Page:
Photodynamic inactivation diminishes quorum sensing-mediated virulence factor production and biofilm formation of Serratia marcescens

  • Zahra Fekrirad
  • Nasim KashefEmail author
  • Ehsan Arefian
Original Paper


Serratia marcescens is an opportunistic human pathogen causing nosocomial infections and displays expanded resistance towards the conventional antibiotics. In S. marcescens, quorum sensing (QS) mechanism coordinates the population-dependent behaviors and regulates the virulence factors production. Photodynamic inactivation (PDI) is a promising alternative for the treatment of infections caused by drug resistant bacteria. Although PDI should be applied at lethal doses, it is possible that during PDI treatment, pathogens encounter sub-lethal doses of PDI (sPDI). sPDI cannot kill microorganisms, but it can considerably influence the microbial virulence. So, in this study, the effect of methylene blue (MB)-mediated PDI on QS-mediated virulence factor production and biofilm formation of S. marcescens at lethal and sub-lethal doses was evaluated. The biofilm formation and virulence factor production of S. marcescens ATCC 13,880 and S. marcescens Sm2 were assessed before and after PDI treatment. Besides, the effect of lethal and sub-lethal PDI on expression of bsmA and bsmB (Biofilm maturation), fimA and fimC (Major fimbrial protein), flhD (Regulator of flagellar mediated swarming and swimming motility) and swrR (AHL-dependent regulator) genes were evaluated by quantitative real time polymerase chain reaction. Lethal and sub-lethal PDI resulted in a significant decrease in biofilm formation, swimming/swarming motility, and pigment and hemolysin production ability of S. marcescens strains. bsmA, bsmB, flhD and swrR genes were down-regulated after PDI treatments. In conclusion, QS-mediated virulence factor production and biofilm formation ability of the two studied S. marcescens strains decreased after both lethal and sub-lethal PDI.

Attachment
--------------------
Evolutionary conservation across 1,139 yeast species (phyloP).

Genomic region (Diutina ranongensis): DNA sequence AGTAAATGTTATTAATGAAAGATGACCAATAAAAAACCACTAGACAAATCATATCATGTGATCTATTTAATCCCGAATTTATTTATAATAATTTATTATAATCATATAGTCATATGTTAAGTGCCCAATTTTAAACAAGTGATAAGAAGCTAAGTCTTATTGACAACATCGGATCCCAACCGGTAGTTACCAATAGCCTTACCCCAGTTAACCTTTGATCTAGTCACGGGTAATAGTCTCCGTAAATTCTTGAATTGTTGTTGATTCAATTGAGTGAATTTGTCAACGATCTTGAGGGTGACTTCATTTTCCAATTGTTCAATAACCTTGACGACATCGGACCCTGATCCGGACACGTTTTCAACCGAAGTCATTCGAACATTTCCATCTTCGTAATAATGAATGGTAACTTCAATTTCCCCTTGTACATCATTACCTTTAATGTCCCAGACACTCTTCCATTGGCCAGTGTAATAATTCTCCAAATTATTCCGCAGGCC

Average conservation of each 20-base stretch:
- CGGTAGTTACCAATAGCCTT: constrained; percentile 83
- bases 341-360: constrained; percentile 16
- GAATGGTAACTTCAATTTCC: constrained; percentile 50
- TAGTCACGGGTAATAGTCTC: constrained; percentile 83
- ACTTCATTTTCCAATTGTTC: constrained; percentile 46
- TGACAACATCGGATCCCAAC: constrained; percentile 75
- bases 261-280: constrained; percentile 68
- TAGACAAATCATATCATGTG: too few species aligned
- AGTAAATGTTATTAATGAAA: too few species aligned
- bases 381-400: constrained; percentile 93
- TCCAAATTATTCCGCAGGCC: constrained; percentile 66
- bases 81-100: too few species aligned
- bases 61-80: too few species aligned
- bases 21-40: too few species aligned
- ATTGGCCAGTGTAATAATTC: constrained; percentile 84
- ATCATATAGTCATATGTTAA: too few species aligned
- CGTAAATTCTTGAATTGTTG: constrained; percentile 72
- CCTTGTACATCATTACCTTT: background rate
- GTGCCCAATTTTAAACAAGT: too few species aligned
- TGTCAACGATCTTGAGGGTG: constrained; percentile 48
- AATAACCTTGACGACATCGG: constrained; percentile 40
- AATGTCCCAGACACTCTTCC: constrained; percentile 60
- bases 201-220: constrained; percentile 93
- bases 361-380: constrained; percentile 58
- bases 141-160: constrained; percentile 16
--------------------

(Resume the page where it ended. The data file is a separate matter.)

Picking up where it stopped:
Serratia marcescens Quorum sensing Virulence factors Biofilm Photodynamic inactivation 



This study was supported by the College of Science, University of Tehran, Tehran, Iran.

Compliance with ethical standards

Conflict of interest

The authors hereby declare that they have no conflict of interest.


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Copyright information

© Springer Nature B.V. 2019

Authors and Affiliations

  1. 1.Department of Microbiology, School of Biology, College of ScienceUniversity of TehranTehranIran

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